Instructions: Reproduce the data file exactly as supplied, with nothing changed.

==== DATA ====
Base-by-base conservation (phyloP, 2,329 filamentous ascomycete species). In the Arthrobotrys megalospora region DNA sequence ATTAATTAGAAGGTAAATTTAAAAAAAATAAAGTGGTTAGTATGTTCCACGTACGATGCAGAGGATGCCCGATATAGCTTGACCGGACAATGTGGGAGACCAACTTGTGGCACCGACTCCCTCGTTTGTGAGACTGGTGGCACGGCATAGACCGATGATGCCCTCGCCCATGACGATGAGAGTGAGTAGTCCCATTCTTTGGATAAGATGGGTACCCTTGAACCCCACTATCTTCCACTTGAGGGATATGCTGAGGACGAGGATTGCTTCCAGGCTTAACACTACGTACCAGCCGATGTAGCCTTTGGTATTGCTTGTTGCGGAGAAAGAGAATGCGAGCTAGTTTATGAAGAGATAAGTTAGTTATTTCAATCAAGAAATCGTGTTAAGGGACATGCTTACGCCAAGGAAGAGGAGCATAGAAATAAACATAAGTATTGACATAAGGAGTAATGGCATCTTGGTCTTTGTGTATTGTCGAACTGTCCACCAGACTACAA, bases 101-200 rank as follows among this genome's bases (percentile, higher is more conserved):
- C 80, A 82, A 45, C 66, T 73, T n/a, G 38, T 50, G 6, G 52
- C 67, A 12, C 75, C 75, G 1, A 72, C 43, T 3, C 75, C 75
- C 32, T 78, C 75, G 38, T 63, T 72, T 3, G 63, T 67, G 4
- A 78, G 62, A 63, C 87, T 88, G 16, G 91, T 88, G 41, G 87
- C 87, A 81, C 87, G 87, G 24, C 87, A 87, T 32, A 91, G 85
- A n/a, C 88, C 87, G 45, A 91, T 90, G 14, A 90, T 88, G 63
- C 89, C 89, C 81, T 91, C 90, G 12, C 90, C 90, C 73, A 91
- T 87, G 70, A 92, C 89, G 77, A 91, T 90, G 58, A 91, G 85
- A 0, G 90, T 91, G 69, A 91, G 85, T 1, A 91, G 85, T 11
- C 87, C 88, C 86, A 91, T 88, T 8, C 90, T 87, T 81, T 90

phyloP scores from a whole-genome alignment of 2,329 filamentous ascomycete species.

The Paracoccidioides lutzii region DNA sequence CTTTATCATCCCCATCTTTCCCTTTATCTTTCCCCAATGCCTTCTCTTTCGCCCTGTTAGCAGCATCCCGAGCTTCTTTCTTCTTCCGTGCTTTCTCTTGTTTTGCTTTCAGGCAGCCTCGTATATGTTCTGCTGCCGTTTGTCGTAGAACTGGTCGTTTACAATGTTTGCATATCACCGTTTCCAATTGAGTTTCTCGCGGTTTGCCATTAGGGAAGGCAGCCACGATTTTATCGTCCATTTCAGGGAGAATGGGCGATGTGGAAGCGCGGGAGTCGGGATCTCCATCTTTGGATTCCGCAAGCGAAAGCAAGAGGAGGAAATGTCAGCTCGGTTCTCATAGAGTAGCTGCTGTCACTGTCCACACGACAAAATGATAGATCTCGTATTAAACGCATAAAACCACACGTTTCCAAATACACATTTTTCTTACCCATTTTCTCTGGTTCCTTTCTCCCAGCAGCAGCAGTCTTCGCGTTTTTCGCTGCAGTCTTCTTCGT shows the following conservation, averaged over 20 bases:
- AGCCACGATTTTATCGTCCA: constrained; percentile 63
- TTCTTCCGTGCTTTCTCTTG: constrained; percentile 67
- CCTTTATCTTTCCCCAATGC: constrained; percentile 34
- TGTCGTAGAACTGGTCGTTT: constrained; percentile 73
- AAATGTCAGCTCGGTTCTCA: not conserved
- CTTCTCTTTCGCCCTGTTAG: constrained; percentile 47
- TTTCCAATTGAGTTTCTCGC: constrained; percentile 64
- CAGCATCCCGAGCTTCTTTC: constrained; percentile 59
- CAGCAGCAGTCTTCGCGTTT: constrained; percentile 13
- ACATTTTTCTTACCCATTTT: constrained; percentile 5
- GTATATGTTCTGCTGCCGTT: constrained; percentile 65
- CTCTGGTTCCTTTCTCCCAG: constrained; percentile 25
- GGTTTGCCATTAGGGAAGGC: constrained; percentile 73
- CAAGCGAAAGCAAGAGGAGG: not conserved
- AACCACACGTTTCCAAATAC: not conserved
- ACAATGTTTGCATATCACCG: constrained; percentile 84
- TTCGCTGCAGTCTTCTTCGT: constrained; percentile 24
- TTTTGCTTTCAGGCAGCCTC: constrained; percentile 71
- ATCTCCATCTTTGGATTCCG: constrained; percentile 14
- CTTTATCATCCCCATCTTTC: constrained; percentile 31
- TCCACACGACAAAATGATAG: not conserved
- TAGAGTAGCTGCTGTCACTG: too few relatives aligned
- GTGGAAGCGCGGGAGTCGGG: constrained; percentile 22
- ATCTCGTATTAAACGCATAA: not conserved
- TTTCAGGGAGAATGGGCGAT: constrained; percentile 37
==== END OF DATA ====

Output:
Base-by-base conservation (phyloP, 2,329 filamentous ascomycete species). In the Arthrobotrys megalospora region DNA sequence ATTAATTAGAAGGTAAATTTAAAAAAAATAAAGTGGTTAGTATGTTCCACGTACGATGCAGAGGATGCCCGATATAGCTTGACCGGACAATGTGGGAGACCAACTTGTGGCACCGACTCCCTCGTTTGTGAGACTGGTGGCACGGCATAGACCGATGATGCCCTCGCCCATGACGATGAGAGTGAGTAGTCCCATTCTTTGGATAAGATGGGTACCCTTGAACCCCACTATCTTCCACTTGAGGGATATGCTGAGGACGAGGATTGCTTCCAGGCTTAACACTACGTACCAGCCGATGTAGCCTTTGGTATTGCTTGTTGCGGAGAAAGAGAATGCGAGCTAGTTTATGAAGAGATAAGTTAGTTATTTCAATCAAGAAATCGTGTTAAGGGACATGCTTACGCCAAGGAAGAGGAGCATAGAAATAAACATAAGTATTGACATAAGGAGTAATGGCATCTTGGTCTTTGTGTATTGTCGAACTGTCCACCAGACTACAA, bases 101-200 rank as follows among this genome's bases (percentile, higher is more conserved):
- C 80, A 82, A 45, C 66, T 73, T n/a, G 38, T 50, G 6, G 52
- C 67, A 12, C 75, C 75, G 1, A 72, C 43, T 3, C 75, C 75
- C 32, T 78, C 75, G 38, T 63, T 72, T 3, G 63, T 67, G 4
- A 78, G 62, A 63, C 87, T 88, G 16, G 91, T 88, G 41, G 87
- C 87, A 81, C 87, G 87, G 24, C 87, A 87, T 32, A 91, G 85
- A n/a, C 88, C 87, G 45, A 91, T 90, G 14, A 90, T 88, G 63
- C 89, C 89, C 81, T 91, C 90, G 12, C 90, C 90, C 73, A 91
- T 87, G 70, A 92, C 89, G 77, A 91, T 90, G 58, A 91, G 85
- A 0, G 90, T 91, G 69, A 91, G 85, T 1, A 91, G 85, T 11
- C 87, C 88, C 86, A 91, T 88, T 8, C 90, T 87, T 81, T 90

phyloP scores from a whole-genome alignment of 2,329 filamentous ascomycete species.

The Paracoccidioides lutzii region DNA sequence CTTTATCATCCCCATCTTTCCCTTTATCTTTCCCCAATGCCTTCTCTTTCGCCCTGTTAGCAGCATCCCGAGCTTCTTTCTTCTTCCGTGCTTTCTCTTGTTTTGCTTTCAGGCAGCCTCGTATATGTTCTGCTGCCGTTTGTCGTAGAACTGGTCGTTTACAATGTTTGCATATCACCGTTTCCAATTGAGTTTCTCGCGGTTTGCCATTAGGGAAGGCAGCCACGATTTTATCGTCCATTTCAGGGAGAATGGGCGATGTGGAAGCGCGGGAGTCGGGATCTCCATCTTTGGATTCCGCAAGCGAAAGCAAGAGGAGGAAATGTCAGCTCGGTTCTCATAGAGTAGCTGCTGTCACTGTCCACACGACAAAATGATAGATCTCGTATTAAACGCATAAAACCACACGTTTCCAAATACACATTTTTCTTACCCATTTTCTCTGGTTCCTTTCTCCCAGCAGCAGCAGTCTTCGCGTTTTTCGCTGCAGTCTTCTTCGT shows the following conservation, averaged over 20 bases:
- AGCCACGATTTTATCGTCCA: constrained; percentile 63
- TTCTTCCGTGCTTTCTCTTG: constrained; percentile 67
- CCTTTATCTTTCCCCAATGC: constrained; percentile 34
- TGTCGTAGAACTGGTCGTTT: constrained; percentile 73
- AAATGTCAGCTCGGTTCTCA: not conserved
- CTTCTCTTTCGCCCTGTTAG: constrained; percentile 47
- TTTCCAATTGAGTTTCTCGC: constrained; percentile 64
- CAGCATCCCGAGCTTCTTTC: constrained; percentile 59
- CAGCAGCAGTCTTCGCGTTT: constrained; percentile 13
- ACATTTTTCTTACCCATTTT: constrained; percentile 5
- GTATATGTTCTGCTGCCGTT: constrained; percentile 65
- CTCTGGTTCCTTTCTCCCAG: constrained; percentile 25
- GGTTTGCCATTAGGGAAGGC: constrained; percentile 73
- CAAGCGAAAGCAAGAGGAGG: not conserved
- AACCACACGTTTCCAAATAC: not conserved
- ACAATGTTTGCATATCACCG: constrained; percentile 84
- TTCGCTGCAGTCTTCTTCGT: constrained; percentile 24
- TTTTGCTTTCAGGCAGCCTC: constrained; percentile 71
- ATCTCCATCTTTGGATTCCG: constrained; percentile 14
- CTTTATCATCCCCATCTTTC: constrained; percentile 31
- TCCACACGACAAAATGATAG: not conserved
- TAGAGTAGCTGCTGTCACTG: too few relatives aligned
- GTGGAAGCGCGGGAGTCGGG: constrained; percentile 22
- ATCTCGTATTAAACGCATAA: not conserved
- TTTCAGGGAGAATGGGCGAT: constrained; percentile 37